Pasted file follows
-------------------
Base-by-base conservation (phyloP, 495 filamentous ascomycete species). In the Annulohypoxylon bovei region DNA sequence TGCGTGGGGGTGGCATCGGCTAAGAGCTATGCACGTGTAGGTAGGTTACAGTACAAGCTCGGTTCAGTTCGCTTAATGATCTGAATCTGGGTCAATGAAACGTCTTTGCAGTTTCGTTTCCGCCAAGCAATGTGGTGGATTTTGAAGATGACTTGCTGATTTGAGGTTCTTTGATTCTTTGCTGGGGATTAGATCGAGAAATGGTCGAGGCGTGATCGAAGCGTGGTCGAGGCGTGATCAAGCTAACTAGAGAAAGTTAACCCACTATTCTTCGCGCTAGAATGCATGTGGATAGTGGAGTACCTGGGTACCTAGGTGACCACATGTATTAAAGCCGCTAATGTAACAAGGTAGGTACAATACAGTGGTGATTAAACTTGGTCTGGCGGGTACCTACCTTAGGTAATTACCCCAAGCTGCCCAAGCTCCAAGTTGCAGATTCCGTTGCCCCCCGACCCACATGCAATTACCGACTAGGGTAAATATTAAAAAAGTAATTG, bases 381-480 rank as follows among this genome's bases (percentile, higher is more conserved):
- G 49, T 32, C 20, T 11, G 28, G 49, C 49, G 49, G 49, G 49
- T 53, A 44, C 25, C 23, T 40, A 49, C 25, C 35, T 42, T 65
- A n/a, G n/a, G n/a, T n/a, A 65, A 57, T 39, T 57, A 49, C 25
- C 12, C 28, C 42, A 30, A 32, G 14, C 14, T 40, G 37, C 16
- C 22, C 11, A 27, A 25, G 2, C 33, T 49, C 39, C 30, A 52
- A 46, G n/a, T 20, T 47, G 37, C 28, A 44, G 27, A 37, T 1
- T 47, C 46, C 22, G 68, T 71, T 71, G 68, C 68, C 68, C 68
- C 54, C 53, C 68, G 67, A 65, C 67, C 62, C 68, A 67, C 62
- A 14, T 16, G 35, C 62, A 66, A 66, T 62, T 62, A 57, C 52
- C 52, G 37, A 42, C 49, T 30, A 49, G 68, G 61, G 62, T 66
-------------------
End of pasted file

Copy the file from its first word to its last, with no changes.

Base-by-base conservation (phyloP, 495 filamentous ascomycete species). In the Annulohypoxylon bovei region DNA sequence TGCGTGGGGGTGGCATCGGCTAAGAGCTATGCACGTGTAGGTAGGTTACAGTACAAGCTCGGTTCAGTTCGCTTAATGATCTGAATCTGGGTCAATGAAACGTCTTTGCAGTTTCGTTTCCGCCAAGCAATGTGGTGGATTTTGAAGATGACTTGCTGATTTGAGGTTCTTTGATTCTTTGCTGGGGATTAGATCGAGAAATGGTCGAGGCGTGATCGAAGCGTGGTCGAGGCGTGATCAAGCTAACTAGAGAAAGTTAACCCACTATTCTTCGCGCTAGAATGCATGTGGATAGTGGAGTACCTGGGTACCTAGGTGACCACATGTATTAAAGCCGCTAATGTAACAAGGTAGGTACAATACAGTGGTGATTAAACTTGGTCTGGCGGGTACCTACCTTAGGTAATTACCCCAAGCTGCCCAAGCTCCAAGTTGCAGATTCCGTTGCCCCCCGACCCACATGCAATTACCGACTAGGGTAAATATTAAAAAAGTAATTG, bases 381-480 rank as follows among this genome's bases (percentile, higher is more conserved):
- G 49, T 32, C 20, T 11, G 28, G 49, C 49, G 49, G 49, G 49
- T 53, A 44, C 25, C 23, T 40, A 49, C 25, C 35, T 42, T 65
- A n/a, G n/a, G n/a, T n/a, A 65, A 57, T 39, T 57, A 49, C 25
- C 12, C 28, C 42, A 30, A 32, G 14, C 14, T 40, G 37, C 16
- C 22, C 11, A 27, A 25, G 2, C 33, T 49, C 39, C 30, A 52
- A 46, G n/a, T 20, T 47, G 37, C 28, A 44, G 27, A 37, T 1
- T 47, C 46, C 22, G 68, T 71, T 71, G 68, C 68, C 68, C 68
- C 54, C 53, C 68, G 67, A 65, C 67, C 62, C 68, A 67, C 62
- A 14, T 16, G 35, C 62, A 66, A 66, T 62, T 62, A 57, C 52
- C 52, G 37, A 42, C 49, T 30, A 49, G 68, G 61, G 62, T 66